1. Anna, these are beautiful. I love that you capture nature in its authentic state. The butterfly that was caught in the car’s radiator….made me sad at first…until I realized you’d memorialized this beautiful creature with your talented artwork.

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    1. That’s a lovely way of putting it, ‘memorialized’. In some ways I find the broken butterflies more interesting to draw, I can’t imagine sitting down and drawing a perfect one! The car radiator is actually a great resource for my subject matter, there are so many other insects caught there. I do feel sad for them, even now, but appreciate their sacrifice!

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  2. I always appreciate how you can see the wonder, and find inspiration in, what most of us (including me) take for granted. Your drawings have such confidence. You allow them free rein (they are never tight) and yet each page always has such a strong sense of design. You have that thing – FLARE.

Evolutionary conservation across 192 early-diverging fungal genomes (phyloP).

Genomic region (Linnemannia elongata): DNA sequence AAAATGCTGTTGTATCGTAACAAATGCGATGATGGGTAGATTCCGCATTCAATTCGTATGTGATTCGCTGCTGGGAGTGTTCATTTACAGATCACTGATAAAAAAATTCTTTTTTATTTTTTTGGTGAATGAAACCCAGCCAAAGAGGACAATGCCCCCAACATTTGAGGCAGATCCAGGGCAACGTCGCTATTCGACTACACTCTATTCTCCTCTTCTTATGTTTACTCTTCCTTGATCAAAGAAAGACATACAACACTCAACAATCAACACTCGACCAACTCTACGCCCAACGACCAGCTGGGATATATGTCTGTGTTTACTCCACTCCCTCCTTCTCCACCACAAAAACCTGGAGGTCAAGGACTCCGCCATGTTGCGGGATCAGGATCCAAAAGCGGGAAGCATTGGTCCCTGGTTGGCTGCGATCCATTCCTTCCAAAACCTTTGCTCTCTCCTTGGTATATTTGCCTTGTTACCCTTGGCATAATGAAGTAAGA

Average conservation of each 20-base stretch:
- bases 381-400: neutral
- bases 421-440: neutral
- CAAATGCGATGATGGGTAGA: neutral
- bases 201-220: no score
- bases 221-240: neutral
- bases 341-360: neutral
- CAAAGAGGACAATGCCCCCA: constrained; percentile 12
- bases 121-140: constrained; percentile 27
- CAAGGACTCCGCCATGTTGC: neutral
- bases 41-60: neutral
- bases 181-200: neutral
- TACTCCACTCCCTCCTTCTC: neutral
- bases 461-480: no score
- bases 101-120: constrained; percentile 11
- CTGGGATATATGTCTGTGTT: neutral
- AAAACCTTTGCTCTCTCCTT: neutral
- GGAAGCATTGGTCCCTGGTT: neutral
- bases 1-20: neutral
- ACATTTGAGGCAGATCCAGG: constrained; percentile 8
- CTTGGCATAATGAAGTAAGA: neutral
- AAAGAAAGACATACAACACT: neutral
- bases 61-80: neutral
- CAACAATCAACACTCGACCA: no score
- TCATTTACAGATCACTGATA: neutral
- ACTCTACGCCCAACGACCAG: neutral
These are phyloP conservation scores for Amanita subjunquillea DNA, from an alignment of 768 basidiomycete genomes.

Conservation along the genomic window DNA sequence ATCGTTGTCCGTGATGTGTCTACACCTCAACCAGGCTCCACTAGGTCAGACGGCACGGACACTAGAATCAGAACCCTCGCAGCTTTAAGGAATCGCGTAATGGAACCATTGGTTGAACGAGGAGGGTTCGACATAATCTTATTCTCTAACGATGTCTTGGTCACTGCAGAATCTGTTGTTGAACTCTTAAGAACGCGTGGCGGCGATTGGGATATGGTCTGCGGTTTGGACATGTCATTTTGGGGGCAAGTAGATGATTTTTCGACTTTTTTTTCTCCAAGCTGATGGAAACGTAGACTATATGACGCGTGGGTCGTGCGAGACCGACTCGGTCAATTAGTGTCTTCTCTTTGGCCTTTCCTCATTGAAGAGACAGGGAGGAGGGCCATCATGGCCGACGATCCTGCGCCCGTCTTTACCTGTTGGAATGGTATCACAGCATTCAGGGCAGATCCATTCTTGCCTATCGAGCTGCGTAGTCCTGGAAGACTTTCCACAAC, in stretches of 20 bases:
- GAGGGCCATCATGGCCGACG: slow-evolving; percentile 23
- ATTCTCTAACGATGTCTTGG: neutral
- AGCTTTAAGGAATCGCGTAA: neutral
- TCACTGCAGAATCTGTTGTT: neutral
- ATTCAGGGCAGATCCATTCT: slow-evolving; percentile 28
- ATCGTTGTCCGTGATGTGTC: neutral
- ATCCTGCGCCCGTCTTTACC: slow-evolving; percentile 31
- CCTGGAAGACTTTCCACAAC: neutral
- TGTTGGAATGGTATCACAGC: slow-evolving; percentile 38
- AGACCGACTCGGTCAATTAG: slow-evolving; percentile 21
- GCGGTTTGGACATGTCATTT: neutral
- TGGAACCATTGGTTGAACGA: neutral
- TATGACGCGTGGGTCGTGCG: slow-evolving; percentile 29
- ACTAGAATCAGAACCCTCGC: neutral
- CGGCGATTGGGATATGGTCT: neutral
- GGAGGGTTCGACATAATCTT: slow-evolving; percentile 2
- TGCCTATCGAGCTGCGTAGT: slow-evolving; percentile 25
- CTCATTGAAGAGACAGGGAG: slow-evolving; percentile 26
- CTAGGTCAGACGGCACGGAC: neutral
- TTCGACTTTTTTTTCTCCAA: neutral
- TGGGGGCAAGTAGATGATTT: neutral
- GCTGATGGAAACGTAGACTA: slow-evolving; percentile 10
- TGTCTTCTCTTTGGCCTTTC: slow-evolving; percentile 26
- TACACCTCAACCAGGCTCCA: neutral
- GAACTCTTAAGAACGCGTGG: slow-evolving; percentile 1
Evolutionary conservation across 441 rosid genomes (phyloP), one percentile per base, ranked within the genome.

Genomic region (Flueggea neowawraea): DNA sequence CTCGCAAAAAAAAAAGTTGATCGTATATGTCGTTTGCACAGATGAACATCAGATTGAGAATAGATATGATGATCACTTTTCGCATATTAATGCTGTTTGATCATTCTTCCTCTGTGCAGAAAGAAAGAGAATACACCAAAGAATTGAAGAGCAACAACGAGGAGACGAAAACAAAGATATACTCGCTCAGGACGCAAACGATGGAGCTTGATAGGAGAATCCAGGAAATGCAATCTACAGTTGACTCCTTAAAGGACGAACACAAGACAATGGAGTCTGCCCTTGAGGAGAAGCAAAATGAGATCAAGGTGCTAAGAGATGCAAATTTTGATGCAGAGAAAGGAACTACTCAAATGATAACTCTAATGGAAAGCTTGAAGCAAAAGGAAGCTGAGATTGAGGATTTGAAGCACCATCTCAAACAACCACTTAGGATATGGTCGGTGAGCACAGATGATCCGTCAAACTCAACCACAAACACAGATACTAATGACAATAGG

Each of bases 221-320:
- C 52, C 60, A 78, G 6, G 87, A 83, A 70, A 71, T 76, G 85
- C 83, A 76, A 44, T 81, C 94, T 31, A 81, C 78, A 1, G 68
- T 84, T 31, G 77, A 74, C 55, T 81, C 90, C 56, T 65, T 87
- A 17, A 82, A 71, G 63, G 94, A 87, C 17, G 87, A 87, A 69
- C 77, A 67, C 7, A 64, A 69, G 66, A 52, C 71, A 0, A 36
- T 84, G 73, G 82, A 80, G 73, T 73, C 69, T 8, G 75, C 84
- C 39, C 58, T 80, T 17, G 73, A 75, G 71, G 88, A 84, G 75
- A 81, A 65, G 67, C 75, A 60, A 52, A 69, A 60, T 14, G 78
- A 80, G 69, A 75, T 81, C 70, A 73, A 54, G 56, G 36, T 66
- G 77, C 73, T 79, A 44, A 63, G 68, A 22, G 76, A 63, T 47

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    1. Ah thank you Julie – that’s a very nice thing to say! Its funny, isn’t it, just what attracts the attention of an artist. For me, it is those odd little things that at first sight have no beauty to them, but to me there is something there … as I said in a reply above, I have no interest in drawing a butterfly in its perfect state, maybe because it IS already a work of art, and I can add nothing to its beauty, but I can (maybe) draw something out of the broken or crumpled things.